Compounding the risks, many of these workers labor in conditions ripe for viral spread, standing shoulder to shoulder along conveyor belts in vegetable-packing houses, washing dishes in restaurant kitchens, stocking grocery shelves and cleaning hotel rooms. At day’s end, many return to bunkhouses or cramped homes housing multiple generations of family.

“It’s going through the whole house, and if the whole house doesn’t work, they don’t eat,” Davis said. “We’ve had patients begging us not to test them, because then they can’t go to work.”

Davis was among the medical directors who said the mass vaccination sites many states are using in the rollout — giant tents staffed by uniformed National Guard troops and iPad-toting medical personnel — have spooked immigrant families.

“They are asking, ‘What documentation do we have to show at the mass vaccination sites?’” said Davis. “Fear of deportation is just huge, and very real.”

And not unfounded, advocates noted, coming off four years in which former President Donald Trump sharply curtailed both legal and illegal immigration through mass detention and deportation, travel bans and severely restricting asylum. President Joe Biden has pledged to undo many of Trump’s policies, but immigrant advocates say support for more drastic measures runs strong among some immigration agents and local law enforcement officers, who could make life difficult for immigrants they suspect are in the country illegally.

Beyond fear of harassment or arrest, Davis said, public health officials are dealing with misinformation, including widespread rumors about government surveillance efforts secreted in the vaccine. “They are hearing horrible stories on social media,” she said. “They believed there was a microchip in the vaccine and they would be tracked.”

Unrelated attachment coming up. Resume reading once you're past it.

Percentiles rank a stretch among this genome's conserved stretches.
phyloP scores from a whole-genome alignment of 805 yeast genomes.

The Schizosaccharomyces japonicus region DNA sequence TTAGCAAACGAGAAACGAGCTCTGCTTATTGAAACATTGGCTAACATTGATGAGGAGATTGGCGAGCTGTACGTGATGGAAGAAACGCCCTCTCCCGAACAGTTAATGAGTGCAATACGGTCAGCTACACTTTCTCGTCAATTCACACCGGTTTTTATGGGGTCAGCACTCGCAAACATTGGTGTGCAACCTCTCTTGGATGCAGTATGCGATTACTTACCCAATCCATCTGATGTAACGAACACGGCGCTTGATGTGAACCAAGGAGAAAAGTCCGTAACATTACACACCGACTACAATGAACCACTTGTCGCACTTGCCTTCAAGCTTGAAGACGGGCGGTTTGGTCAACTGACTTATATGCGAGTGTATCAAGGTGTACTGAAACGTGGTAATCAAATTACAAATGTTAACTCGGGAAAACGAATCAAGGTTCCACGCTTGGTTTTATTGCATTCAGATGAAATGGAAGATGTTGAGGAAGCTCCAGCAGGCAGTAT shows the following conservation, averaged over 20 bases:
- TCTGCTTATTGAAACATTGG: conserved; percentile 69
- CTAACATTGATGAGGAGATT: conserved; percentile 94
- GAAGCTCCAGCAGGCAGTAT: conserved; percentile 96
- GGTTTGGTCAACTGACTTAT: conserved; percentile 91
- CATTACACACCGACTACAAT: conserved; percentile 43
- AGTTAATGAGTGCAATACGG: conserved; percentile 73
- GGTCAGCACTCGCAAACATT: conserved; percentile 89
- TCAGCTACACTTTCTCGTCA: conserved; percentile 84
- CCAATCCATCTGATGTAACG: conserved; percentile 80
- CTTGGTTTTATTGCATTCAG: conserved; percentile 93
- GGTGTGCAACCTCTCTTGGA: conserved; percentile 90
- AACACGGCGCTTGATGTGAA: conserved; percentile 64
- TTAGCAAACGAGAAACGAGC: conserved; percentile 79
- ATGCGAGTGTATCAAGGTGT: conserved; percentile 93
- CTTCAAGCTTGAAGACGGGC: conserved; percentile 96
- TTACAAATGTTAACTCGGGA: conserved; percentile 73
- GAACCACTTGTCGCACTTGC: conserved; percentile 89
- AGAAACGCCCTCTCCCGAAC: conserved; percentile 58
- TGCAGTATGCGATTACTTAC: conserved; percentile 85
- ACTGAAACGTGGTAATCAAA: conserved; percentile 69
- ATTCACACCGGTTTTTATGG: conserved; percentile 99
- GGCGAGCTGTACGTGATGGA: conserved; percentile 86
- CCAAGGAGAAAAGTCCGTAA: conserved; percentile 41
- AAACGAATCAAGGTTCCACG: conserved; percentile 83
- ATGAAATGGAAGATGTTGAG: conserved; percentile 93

Even some immigrants living in the U.S. legally have reservations about receiving a government-provided vaccine. The Trump administration pushed to derail citizenship for any immigrant who used taxpayer-funded public services, including health care. In December, the Department of Justice withdrew the rule, but confusion abounds, and clinic directors say patients will prioritize their green cards above almost all else.

Sluggish vaccination rates among immigrant populations are already apparent. In Mississippi, for example, the Department of Health reported last week that fewer than 2,800 Latinos have been vaccinated — about 1% of all vaccinations administered so far.

Tennessee offers a prime example of the tensions underlying the vaccine rollout.

The Republican governor, Bill Lee, made headlines in May when he allowed the state Department of Health to share the names and addresses of those who tested positive for the virus with police. The city of Nashville’s health department separately provided local police with the addresses of people who tested positive or were quarantining.

Both efforts came under criticism and eventually ended, but Lee defended the effort, saying the information was “appropriate to protect the lives of law enforcement” and permitted by federal health privacy laws. The city later sought to reassure its “diverse immigrant communities” that the information would not be shared with federal immigration authorities.

Alabama, like Tennessee, has a history of tough rules regarding immigration, including a sweeping 2011 law that bars unauthorized immigrants from receiving nearly all public benefits, including most nonemergency medical care.

Velvet Luna, a 26-year-old registered nurse, has built her life in Ozark, Alabama, a small city in the Wiregrass, a region known for its poultry-processing facilities and large populations of Hispanic and Vietnamese immigrants. Luna enrolled in Deferred Action for Childhood Arrivals, or DACA, an Obama-era program that granted temporary status to unauthorized immigrants brought across the border as children. According to the National Immigration Law Center, nearly 500,000 DACA-eligible immigrants are essential workers.